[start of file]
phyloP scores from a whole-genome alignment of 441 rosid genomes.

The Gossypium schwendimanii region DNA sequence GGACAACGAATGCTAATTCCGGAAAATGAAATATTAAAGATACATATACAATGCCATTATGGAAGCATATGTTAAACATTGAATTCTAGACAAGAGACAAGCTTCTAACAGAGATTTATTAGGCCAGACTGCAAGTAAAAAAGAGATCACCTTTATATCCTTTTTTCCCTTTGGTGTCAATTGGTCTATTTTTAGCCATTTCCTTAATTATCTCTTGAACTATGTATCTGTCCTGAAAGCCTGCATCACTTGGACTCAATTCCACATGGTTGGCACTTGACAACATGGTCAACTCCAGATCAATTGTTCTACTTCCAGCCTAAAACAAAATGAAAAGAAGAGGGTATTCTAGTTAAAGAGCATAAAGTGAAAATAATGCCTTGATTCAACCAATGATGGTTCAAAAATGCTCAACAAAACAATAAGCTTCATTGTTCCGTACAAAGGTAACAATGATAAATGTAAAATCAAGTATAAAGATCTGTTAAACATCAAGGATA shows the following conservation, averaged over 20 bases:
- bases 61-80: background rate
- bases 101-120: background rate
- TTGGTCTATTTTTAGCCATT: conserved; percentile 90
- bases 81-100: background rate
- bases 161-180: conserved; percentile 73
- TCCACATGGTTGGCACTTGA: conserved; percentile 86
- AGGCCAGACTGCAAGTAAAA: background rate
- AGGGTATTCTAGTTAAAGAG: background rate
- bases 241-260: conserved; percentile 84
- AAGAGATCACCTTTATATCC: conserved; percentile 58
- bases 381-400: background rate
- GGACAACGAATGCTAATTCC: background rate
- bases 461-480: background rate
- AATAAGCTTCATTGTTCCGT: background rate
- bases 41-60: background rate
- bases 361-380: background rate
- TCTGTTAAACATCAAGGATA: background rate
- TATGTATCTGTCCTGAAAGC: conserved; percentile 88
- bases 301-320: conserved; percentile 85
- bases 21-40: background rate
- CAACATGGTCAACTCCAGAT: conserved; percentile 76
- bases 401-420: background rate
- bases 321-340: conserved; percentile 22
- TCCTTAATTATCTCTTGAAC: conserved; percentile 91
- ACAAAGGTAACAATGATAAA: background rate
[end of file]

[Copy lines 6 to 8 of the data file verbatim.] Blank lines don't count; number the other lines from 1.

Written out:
- bases 81-100: background rate
- bases 161-180: conserved; percentile 73
- TCCACATGGTTGGCACTTGA: conserved; percentile 86